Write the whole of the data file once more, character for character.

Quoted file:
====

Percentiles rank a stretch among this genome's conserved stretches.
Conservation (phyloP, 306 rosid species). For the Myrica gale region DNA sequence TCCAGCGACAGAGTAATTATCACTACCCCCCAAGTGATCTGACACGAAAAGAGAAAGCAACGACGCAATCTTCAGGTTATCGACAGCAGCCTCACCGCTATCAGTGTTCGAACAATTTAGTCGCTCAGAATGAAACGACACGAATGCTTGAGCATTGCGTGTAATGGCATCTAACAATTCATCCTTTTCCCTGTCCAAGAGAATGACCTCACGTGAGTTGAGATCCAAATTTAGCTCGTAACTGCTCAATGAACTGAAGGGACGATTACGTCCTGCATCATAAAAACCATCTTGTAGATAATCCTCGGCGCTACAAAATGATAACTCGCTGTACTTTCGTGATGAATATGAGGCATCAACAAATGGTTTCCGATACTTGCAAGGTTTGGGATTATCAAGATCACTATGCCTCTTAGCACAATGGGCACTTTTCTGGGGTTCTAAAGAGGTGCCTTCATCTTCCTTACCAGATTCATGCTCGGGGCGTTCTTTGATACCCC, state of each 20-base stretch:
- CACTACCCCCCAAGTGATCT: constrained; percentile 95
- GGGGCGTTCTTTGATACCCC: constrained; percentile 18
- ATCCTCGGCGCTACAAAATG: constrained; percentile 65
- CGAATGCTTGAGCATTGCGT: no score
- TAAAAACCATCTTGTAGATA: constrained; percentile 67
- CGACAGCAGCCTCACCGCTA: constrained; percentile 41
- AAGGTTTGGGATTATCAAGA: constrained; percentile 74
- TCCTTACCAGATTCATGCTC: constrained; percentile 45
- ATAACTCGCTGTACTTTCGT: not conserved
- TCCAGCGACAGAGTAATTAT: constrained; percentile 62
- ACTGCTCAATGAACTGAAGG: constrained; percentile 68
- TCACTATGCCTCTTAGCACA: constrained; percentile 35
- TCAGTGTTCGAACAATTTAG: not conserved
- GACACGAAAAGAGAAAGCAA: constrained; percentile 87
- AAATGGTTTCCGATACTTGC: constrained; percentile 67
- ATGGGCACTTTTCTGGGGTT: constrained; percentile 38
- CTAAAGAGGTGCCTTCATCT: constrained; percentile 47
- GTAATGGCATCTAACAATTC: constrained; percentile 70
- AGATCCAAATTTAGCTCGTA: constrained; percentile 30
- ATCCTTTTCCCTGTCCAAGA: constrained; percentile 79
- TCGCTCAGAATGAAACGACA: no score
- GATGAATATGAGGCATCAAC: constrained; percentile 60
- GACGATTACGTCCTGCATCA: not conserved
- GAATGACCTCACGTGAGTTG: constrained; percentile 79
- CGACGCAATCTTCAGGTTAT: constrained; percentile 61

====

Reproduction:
Percentiles rank a stretch among this genome's conserved stretches.
Conservation (phyloP, 306 rosid species). For the Myrica gale region DNA sequence TCCAGCGACAGAGTAATTATCACTACCCCCCAAGTGATCTGACACGAAAAGAGAAAGCAACGACGCAATCTTCAGGTTATCGACAGCAGCCTCACCGCTATCAGTGTTCGAACAATTTAGTCGCTCAGAATGAAACGACACGAATGCTTGAGCATTGCGTGTAATGGCATCTAACAATTCATCCTTTTCCCTGTCCAAGAGAATGACCTCACGTGAGTTGAGATCCAAATTTAGCTCGTAACTGCTCAATGAACTGAAGGGACGATTACGTCCTGCATCATAAAAACCATCTTGTAGATAATCCTCGGCGCTACAAAATGATAACTCGCTGTACTTTCGTGATGAATATGAGGCATCAACAAATGGTTTCCGATACTTGCAAGGTTTGGGATTATCAAGATCACTATGCCTCTTAGCACAATGGGCACTTTTCTGGGGTTCTAAAGAGGTGCCTTCATCTTCCTTACCAGATTCATGCTCGGGGCGTTCTTTGATACCCC, state of each 20-base stretch:
- CACTACCCCCCAAGTGATCT: constrained; percentile 95
- GGGGCGTTCTTTGATACCCC: constrained; percentile 18
- ATCCTCGGCGCTACAAAATG: constrained; percentile 65
- CGAATGCTTGAGCATTGCGT: no score
- TAAAAACCATCTTGTAGATA: constrained; percentile 67
- CGACAGCAGCCTCACCGCTA: constrained; percentile 41
- AAGGTTTGGGATTATCAAGA: constrained; percentile 74
- TCCTTACCAGATTCATGCTC: constrained; percentile 45
- ATAACTCGCTGTACTTTCGT: not conserved
- TCCAGCGACAGAGTAATTAT: constrained; percentile 62
- ACTGCTCAATGAACTGAAGG: constrained; percentile 68
- TCACTATGCCTCTTAGCACA: constrained; percentile 35
- TCAGTGTTCGAACAATTTAG: not conserved
- GACACGAAAAGAGAAAGCAA: constrained; percentile 87
- AAATGGTTTCCGATACTTGC: constrained; percentile 67
- ATGGGCACTTTTCTGGGGTT: constrained; percentile 38
- CTAAAGAGGTGCCTTCATCT: constrained; percentile 47
- GTAATGGCATCTAACAATTC: constrained; percentile 70
- AGATCCAAATTTAGCTCGTA: constrained; percentile 30
- ATCCTTTTCCCTGTCCAAGA: constrained; percentile 79
- TCGCTCAGAATGAAACGACA: no score
- GATGAATATGAGGCATCAAC: constrained; percentile 60
- GACGATTACGTCCTGCATCA: not conserved
- GAATGACCTCACGTGAGTTG: constrained; percentile 79
- CGACGCAATCTTCAGGTTAT: constrained; percentile 61